Rhinonyssid mites have been reported on C. livia in the USA (Crossley, 1950; Pence, 1975), Canada (Knee & Proctor, 2010; Knee et al., 2008; Wilson, 1964), Russia (de Rojas et al., 2020) and Spain (de Rojas et al., 2018, 2001, 2002; Úbeda et al., 2003), while Ereynetidae mites has been recorded in this host in the USA (Crossley, 1952) and Australia (Domrow, 1969). In Brazil, there is only 1 record of Tinaminyssus melloi (Castro, 1948) (Rhinonyssidae) described as a parasite in C. livia (Castro, 1948).
Coinfections by mites associated with the respiratory system have been mainly recorded in Passeriformes in Canada (Knee et al., 2008), Brazil (Bernardon et al., 2018; Dimov & Mascarenhas, 2012), and Russia (Dimov & Mascarenhas, 2012). Coinfections by the respiratory system of mites in pigeons have been poorly reported. Columba livia was recorded in Canada, where 2 species of Rhinonyssidae were reported in the nasal cavity of a bird (Knee et al., 2008).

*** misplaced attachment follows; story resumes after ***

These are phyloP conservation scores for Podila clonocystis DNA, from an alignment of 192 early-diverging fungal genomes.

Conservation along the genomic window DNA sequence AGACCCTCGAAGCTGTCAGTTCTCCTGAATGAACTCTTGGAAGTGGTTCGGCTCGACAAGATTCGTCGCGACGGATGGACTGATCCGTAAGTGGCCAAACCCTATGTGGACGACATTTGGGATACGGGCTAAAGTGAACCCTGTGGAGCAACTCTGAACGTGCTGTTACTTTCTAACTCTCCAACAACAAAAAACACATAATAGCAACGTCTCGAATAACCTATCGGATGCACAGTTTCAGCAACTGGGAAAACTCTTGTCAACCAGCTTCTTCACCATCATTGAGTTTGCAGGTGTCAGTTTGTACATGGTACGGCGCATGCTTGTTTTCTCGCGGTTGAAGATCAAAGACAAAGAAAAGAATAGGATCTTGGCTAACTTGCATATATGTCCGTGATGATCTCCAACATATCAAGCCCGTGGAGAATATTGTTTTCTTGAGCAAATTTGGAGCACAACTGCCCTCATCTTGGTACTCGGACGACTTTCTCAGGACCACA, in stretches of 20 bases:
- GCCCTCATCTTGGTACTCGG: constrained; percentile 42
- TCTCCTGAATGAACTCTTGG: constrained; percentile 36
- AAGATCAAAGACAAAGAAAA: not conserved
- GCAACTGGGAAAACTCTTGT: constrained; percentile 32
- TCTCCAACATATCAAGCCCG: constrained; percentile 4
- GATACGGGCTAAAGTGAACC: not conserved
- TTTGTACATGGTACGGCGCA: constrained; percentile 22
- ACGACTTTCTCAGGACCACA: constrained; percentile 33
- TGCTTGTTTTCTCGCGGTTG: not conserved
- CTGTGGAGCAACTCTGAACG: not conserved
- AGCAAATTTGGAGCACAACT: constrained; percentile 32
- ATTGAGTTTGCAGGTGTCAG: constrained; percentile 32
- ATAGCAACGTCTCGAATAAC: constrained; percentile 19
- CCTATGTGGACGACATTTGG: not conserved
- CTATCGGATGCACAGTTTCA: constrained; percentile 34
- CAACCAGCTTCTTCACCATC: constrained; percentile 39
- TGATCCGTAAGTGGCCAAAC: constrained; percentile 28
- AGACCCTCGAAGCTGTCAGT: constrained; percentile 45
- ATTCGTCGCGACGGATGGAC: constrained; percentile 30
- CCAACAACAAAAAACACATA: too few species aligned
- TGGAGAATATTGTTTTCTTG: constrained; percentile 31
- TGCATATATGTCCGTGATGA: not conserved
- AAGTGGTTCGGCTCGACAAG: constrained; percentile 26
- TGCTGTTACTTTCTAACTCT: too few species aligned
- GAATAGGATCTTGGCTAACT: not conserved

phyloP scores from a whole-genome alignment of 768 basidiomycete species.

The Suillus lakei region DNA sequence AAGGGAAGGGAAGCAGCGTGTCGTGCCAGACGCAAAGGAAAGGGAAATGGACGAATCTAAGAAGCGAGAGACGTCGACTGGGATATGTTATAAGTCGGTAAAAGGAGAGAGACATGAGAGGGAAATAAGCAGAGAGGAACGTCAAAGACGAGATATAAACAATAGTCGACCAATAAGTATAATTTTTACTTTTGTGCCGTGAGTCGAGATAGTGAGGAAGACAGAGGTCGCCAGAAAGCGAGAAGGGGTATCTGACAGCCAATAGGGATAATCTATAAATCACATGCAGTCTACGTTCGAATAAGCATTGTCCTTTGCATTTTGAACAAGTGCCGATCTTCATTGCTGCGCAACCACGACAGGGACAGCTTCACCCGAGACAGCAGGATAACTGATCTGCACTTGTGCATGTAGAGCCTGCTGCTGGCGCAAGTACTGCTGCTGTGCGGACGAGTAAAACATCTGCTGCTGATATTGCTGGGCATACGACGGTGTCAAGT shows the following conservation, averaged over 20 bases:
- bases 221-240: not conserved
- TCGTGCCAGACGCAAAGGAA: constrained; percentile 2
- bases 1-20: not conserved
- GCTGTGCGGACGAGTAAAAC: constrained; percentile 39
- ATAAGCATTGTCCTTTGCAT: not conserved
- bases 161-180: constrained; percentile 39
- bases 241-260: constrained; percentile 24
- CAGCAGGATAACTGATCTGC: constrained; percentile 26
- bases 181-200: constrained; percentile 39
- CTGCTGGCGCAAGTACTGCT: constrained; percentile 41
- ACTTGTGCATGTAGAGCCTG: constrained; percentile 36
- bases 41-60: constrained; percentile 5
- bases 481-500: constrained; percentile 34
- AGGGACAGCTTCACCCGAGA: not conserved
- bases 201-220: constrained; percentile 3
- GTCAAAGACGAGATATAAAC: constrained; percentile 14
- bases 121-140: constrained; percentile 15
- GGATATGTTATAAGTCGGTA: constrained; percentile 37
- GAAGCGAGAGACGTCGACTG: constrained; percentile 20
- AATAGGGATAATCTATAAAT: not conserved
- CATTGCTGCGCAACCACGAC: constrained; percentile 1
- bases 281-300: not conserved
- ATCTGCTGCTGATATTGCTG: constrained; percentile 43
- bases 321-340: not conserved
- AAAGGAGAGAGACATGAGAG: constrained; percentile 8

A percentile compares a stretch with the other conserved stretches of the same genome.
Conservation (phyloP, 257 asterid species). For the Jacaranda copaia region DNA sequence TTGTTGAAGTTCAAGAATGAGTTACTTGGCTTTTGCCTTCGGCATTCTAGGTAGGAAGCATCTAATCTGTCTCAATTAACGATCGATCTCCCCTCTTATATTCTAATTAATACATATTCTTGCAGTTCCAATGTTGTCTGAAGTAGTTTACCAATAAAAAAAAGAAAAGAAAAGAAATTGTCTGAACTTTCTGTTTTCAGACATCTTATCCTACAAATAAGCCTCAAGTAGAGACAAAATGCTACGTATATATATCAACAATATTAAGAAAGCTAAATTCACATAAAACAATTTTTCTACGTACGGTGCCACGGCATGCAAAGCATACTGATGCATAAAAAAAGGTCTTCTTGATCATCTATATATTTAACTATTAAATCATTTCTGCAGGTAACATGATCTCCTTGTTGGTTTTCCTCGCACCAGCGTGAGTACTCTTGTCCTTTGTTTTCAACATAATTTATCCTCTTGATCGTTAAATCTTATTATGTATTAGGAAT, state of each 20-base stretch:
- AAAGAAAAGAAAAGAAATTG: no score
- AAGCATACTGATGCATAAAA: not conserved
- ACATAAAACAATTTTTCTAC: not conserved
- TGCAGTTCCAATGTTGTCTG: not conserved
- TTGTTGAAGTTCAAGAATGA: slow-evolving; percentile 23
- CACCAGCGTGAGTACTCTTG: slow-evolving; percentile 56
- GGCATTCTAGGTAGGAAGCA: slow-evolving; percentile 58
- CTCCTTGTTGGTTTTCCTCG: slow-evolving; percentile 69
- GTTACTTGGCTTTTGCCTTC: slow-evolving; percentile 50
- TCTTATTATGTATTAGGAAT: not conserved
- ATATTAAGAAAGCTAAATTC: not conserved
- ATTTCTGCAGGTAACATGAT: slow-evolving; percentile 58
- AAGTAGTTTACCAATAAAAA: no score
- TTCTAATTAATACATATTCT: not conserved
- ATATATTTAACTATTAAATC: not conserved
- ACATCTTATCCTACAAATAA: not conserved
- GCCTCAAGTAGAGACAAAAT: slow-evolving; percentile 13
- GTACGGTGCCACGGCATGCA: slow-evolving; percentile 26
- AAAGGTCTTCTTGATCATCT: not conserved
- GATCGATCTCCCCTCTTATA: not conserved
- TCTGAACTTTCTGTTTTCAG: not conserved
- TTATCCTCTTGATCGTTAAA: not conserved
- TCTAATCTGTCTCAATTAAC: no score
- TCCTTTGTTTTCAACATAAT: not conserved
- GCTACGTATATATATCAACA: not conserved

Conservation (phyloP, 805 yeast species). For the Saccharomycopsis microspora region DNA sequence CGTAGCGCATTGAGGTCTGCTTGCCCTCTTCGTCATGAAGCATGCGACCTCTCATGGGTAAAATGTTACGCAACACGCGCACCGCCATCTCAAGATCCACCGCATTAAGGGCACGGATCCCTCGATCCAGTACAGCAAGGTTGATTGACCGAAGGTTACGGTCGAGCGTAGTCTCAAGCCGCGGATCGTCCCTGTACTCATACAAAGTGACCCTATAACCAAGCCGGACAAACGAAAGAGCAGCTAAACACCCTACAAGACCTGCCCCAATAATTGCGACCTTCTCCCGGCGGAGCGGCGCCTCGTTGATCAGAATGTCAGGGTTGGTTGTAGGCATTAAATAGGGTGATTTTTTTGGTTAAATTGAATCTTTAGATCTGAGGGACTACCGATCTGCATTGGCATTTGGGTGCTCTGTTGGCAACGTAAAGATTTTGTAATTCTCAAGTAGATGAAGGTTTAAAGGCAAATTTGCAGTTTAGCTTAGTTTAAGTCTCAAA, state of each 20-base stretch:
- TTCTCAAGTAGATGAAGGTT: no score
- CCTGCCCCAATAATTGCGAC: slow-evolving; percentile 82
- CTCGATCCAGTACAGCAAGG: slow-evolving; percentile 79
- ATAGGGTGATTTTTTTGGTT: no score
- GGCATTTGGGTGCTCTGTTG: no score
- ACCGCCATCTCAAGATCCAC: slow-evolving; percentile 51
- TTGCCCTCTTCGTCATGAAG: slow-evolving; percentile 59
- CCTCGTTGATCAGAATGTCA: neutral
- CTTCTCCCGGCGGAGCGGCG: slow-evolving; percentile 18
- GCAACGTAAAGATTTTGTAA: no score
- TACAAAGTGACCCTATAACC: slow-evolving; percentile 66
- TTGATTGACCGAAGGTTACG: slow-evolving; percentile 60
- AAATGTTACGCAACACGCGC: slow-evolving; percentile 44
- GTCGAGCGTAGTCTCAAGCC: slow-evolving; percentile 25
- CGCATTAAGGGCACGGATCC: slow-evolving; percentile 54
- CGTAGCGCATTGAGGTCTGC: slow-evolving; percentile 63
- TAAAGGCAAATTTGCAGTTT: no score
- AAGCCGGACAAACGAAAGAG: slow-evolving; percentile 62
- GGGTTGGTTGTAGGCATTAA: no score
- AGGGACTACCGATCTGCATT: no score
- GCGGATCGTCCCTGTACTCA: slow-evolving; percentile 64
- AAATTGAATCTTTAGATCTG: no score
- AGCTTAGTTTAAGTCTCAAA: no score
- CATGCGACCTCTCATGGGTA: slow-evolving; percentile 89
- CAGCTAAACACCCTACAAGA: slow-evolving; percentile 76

In Brazil, there is little knowledge about the diversity of mites associated with the respiratory system of native and introduced pigeons. Information on their infection indices and coinfections is scarce. Therefore, this study aims to confirm the presence of mites associated with the respiratory system of C. livia, as well provide data about the parasitological indices and the coinfections in southern Brazil.
Materials and methods